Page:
Pet Flipping - Seven Tips to Safeguard Your Pet - Dr. Debbie
Pet lovers beware of the disturbing criminal trend called "pet flipping." This is when a person steals a pet or takes ownership of a lost pet, and then sells the animal. Pets are typically sold on the Internet to make a quick profit. The American Kennel Club (AKC) reports a rise in pet thefts.
Pet flippers most commonly target purebred dogs because they can fetch a high price, but even mixed breed dogs are at risk. Dogs are swiped from porches, fenced in back yards, dog parks, and cars. Some pet scams involve a person advertising as a pet sitter or trainer, who then disappears with your pet. Other scams involve someone who steals a pet and then responds to the lost pet ad, making money on rewards.
Top 7 Tips to Prevent Pet Flipping:
1. Don't Leave Your Pet Unattended
Avoid leaving your pet unattended, even in your own backyard. Don't leave your pet outside of stores or coffee shops. Tying your dog's leash up while you run that quick errand can give a thief the few minutes he needs to snatch your pet while you step away. Keep a watchful eye on your dog when visiting dog parks.
2. Get Your Pet Microchipped
A microchip is one of the best tools to reunite lost pets and serves as legal proof of ownership. Be sure to keep your contact information up to date with the microchip company.
3. Use GPS Collars
A GPS collar allows you to track your dog's movement minute by minute. These units can help you find your pet quickly if lost, but are of little use if a pet flipper removes the collar. I use the Tagg Pet Tracker for my dog and like that I can locate him to a precise location with my smart phone.
4. Get Your Pet Spayed or Neutered
Dogs that aren't spayed or neutered are especially prized targets to thieves since they are perceived as a money-making opportunity. Spaying and neutering also decreases the desire to stray and is good for your pet's health.
5. Research Pet Services Carefully
Before signing on for pet sitting or dog trainer services, research the business person's reputation with the Better Business Bureau. Ask your veterinarian for a referral to a reputable pet professional. Request references before using a new pet service.
6. Buyer Beware
Be cautious when buying a pet online and only use reputable breeders. Check out a breeders standing with the AKC and breed clubs. Be wary of individuals that lack documentation of breeding or veterinary health care records.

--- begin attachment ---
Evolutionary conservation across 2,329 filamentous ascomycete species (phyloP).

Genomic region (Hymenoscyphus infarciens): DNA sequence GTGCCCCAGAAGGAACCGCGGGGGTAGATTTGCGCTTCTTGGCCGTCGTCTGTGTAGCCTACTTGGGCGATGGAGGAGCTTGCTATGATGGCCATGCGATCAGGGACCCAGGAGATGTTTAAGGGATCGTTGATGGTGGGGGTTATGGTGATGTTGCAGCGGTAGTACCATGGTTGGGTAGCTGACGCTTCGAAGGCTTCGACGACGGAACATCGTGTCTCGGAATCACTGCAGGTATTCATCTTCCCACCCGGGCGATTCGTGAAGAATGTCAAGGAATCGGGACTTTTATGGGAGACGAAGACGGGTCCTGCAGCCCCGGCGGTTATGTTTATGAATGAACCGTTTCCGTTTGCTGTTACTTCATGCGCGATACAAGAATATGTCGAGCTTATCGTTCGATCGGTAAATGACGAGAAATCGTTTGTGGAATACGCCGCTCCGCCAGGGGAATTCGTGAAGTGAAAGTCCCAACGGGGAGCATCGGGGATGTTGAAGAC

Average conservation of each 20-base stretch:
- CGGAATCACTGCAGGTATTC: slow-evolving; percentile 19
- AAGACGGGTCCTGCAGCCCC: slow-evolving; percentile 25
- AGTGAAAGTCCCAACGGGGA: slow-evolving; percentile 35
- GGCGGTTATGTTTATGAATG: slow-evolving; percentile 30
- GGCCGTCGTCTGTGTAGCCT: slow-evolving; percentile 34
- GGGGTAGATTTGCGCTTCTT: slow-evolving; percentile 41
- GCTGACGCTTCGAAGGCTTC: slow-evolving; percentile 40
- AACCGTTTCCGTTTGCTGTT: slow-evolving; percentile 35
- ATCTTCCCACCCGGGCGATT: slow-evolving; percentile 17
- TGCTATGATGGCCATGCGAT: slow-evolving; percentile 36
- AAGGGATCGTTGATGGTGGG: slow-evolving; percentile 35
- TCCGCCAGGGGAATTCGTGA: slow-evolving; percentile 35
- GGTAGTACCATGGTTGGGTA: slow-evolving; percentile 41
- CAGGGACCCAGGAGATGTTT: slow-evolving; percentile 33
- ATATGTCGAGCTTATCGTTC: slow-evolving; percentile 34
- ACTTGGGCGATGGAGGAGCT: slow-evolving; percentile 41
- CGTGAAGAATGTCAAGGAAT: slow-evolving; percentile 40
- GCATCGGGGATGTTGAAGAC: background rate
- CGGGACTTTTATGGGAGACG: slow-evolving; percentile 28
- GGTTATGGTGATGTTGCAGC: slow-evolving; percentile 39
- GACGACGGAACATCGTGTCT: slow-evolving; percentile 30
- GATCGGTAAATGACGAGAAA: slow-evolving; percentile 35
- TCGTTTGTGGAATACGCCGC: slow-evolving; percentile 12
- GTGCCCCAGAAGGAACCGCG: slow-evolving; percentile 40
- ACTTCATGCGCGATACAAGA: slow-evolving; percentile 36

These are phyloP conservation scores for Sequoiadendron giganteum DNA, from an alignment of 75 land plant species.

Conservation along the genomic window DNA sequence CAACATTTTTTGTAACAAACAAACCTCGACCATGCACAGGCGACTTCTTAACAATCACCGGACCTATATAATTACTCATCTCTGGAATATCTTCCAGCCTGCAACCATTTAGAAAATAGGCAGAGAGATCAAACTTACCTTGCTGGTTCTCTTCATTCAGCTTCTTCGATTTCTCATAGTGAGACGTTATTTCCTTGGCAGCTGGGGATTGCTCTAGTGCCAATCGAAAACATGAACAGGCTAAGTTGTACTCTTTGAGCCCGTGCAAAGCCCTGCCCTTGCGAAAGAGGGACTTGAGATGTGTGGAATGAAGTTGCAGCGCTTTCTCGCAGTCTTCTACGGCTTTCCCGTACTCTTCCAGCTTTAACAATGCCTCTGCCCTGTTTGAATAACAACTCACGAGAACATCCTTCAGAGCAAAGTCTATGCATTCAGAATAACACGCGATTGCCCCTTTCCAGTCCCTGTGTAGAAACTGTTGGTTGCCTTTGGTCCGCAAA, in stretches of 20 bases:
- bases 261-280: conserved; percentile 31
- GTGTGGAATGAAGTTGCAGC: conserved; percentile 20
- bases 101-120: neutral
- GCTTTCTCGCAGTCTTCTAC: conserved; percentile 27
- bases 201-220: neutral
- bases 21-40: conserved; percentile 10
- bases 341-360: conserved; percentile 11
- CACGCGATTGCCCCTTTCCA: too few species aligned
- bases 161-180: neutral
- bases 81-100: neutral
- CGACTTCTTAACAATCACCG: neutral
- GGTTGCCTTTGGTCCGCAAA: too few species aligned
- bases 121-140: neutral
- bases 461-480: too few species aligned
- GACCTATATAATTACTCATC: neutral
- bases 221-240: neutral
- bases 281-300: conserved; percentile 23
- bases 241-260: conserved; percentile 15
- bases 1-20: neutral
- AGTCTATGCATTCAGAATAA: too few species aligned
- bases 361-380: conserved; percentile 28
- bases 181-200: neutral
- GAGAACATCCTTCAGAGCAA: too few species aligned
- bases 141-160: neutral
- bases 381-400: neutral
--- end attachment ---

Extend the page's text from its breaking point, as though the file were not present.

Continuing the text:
7. Sign Up For Doggie Facial Recognition Apps
High-tech facial recognition technology is now available to identify and track down lost pets with services like Finding Rover. Use your iPhone to download the app at http://findingrover.com. Upload your pet's photo in their database, and promptly notify Finding Rover if your pet is ever lost.
Pet flipping is so heinous because it exploits the cherished relationship between family and a beloved pet. Share this information with fellow pet lovers to spread awareness and halt this criminal trend.
Featured veterinarian known as "Dr. Debbie" on national pet radio program, Animal Radio. Ebook author of "Yorkshire Terriers: How to Be Your Dog's Best Friend"; "Pugs: How to Be Your Dog's Best Friend"; "Mini Schnauzers: How to Be Your Dog's Best Friend"; and "Shih Tzu: How to Be Your Dog's Best Friend." Dr. Debbie's books.
Animal Radio News - Lori Brooks
Diabetic Alert Dogs (DADs)
Many dog people would say their dog is their best friend, but for a growing number of people with various but specific physical, neurological or mental health needs, a service dog is also an invaluable partner in day-to-day life. There are dogs that are highly trained to see, hear and retrieve objects for people, but also quite common now are dogs that are called DADs, or diabetic alert dogs, that can provide independence and security by alerting someone to chemical changes in their handler's blood sugar. For people who have seizures there are dogs who can tell when a seizure is about to happen, that would be a seizure alert dog, not to be confused with a seizure response dog, which is a dog trained to provide help to a person experiencing an epileptic seizure, not to predict the seizure. These dogs can be trained to bark for help or to press an alarm system during a person's seizure. They can also get a person out of an unsafe place during a seizure and help the handler to come around when the seizure ends. These dogs may also bring medicine or a phone to a person who is coming out of a seizure.
HSUS's Horrible Hundred
The Humane Society's (HSUS) 2015 List and Report on Puppy Mills includes100 puppy mills in 16 states. The HSUS recommends not purchasing a puppy from a pet store or over the Internet, because they are commonly sourced from puppy mills. They want to remind everyone that the only way for a potential buyer to know if they are purchasing from a humane and responsible breeder is to visit the breeder of the dog they want in person and see how and where their puppy was raised. In alphabetical order, the 16 worst states on the list are: Arkansas, Georgia, Illinois, Indiana, Iowa, Kansas, Minnesota, Missouri, Nebraska, New York, Ohio, Oklahoma, Pennsylvania, Tennessee, Texas and Wisconsin.
Horse Whinnies Have Two Frequencies
Swiss researchers in Zurich have analyzed the structure of 20 different horses whinnies. Throughout the testing period, the researchers recorded vocalizations the study horses made and then analyzed the acoustical properties of each. The data revealed that equine vocalizations, unlike those of most mammals, have two frequencies. Another surprise came when the researchers compared the vocalizations the horses made during positive and negative situations. Shorter and lower frequency whinnies are positive, while negative whinnies start much higher in frequency and are longer. Much more remains to be learned from analysis of equine vocalizations. The next step for us is to find out if other horses can extract the emotional information and differentiate between negative and positive whinnies.
New Pet-Safe Anti-Freeze
Every year, some 90,000 pets and wild animals along with 5,000 humans are poisoned by antifreeze because Ethylene glycol, the main ingredient in antifreeze and deicers, is chemically broken down in the body into toxic compounds. But there's been a new discovery that's great in many ways, a new antifreeze ingredient that works better than the old stuff, and it's non-toxic! The new ingredient is Propylene glycol, a food additive, which is "generally recognized as safe" by the USDA, and it cools car engines 60-percent better than the old stuff!
Listen to the entire Podcast of this show (#1022)